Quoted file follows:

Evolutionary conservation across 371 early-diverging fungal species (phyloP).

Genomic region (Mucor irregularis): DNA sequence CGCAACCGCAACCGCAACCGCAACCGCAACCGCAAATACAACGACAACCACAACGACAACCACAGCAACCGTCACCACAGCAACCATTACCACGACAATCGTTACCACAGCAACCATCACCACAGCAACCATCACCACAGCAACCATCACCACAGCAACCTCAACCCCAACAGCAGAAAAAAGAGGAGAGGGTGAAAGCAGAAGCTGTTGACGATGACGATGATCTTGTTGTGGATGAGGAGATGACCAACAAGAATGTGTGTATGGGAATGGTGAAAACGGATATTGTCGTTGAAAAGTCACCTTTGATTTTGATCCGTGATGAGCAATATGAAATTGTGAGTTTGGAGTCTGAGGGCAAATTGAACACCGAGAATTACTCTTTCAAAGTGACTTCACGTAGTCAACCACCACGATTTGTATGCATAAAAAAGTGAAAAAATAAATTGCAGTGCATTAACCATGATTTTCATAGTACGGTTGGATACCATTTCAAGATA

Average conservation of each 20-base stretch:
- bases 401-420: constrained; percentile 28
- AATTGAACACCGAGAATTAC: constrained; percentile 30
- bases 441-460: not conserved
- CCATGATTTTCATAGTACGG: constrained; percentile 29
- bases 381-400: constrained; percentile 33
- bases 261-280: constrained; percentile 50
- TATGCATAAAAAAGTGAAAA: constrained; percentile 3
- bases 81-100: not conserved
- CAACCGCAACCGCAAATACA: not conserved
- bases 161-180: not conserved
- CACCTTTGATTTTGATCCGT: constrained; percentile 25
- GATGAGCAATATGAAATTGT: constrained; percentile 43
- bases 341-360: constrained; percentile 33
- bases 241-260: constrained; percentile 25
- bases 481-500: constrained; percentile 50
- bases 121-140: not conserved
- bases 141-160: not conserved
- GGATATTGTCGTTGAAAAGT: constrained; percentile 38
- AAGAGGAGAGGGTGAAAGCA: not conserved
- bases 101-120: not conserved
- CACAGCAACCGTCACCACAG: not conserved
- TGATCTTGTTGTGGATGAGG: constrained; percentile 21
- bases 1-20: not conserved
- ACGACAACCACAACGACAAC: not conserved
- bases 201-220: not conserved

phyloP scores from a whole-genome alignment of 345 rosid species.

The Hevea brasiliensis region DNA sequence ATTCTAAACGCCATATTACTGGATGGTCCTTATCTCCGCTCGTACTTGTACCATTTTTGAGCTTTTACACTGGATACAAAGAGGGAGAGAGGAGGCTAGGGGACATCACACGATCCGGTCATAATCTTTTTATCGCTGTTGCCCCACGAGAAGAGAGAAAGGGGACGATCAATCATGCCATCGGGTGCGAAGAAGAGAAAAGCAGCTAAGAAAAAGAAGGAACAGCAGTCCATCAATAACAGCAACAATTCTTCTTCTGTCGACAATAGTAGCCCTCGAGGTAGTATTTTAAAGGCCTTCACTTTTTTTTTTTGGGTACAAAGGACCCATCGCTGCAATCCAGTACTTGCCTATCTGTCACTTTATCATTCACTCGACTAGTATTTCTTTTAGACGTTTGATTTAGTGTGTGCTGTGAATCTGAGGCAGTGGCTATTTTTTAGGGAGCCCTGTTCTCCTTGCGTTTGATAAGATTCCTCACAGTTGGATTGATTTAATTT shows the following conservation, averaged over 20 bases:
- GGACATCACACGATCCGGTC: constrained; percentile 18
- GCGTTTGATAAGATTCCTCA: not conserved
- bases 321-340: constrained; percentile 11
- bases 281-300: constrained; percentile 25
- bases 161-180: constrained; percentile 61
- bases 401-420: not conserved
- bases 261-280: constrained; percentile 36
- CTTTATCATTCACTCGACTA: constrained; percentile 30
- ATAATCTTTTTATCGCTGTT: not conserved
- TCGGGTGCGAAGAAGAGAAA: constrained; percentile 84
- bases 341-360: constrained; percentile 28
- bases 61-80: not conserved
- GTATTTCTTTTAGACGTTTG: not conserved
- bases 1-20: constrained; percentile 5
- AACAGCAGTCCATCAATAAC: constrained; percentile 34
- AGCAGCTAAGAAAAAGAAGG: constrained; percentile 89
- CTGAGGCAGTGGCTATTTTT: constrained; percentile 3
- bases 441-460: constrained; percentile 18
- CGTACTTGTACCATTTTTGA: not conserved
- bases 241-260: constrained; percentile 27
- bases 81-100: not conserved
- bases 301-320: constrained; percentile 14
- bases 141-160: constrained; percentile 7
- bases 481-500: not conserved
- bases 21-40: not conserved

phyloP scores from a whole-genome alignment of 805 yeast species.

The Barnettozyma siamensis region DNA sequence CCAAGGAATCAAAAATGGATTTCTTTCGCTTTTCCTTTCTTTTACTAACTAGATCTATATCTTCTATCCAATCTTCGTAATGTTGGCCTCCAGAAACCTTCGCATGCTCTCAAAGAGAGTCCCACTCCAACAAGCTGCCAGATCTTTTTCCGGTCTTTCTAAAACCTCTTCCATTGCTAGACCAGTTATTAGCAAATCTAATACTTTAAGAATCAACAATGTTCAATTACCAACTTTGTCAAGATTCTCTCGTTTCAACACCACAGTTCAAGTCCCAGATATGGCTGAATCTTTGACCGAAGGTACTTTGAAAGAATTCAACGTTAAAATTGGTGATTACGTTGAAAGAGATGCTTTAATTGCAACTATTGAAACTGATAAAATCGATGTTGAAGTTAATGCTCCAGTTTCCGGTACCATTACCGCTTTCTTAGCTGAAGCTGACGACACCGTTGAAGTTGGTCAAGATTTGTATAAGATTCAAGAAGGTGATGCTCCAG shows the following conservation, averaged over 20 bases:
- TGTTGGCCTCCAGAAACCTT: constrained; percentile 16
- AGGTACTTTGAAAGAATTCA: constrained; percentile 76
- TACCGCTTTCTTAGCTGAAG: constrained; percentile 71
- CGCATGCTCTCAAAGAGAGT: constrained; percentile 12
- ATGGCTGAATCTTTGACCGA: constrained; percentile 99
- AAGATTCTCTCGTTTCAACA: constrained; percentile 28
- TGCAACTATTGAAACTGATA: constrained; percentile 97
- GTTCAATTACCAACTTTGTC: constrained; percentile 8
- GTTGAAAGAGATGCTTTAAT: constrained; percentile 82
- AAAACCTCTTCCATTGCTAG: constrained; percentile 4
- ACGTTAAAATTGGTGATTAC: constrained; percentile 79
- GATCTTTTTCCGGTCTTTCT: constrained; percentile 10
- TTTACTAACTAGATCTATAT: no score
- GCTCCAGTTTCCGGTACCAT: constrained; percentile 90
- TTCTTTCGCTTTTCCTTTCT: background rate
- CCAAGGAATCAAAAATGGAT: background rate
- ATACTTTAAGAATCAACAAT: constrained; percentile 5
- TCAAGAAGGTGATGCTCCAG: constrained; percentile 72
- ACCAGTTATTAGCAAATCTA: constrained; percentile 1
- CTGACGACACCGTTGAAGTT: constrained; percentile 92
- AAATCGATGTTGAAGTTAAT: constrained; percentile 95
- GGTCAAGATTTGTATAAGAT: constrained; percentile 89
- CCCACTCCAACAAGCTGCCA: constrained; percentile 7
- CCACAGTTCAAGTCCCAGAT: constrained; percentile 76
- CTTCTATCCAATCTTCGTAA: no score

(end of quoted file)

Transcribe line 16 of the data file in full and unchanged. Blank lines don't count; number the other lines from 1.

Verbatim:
- bases 341-360: constrained; percentile 33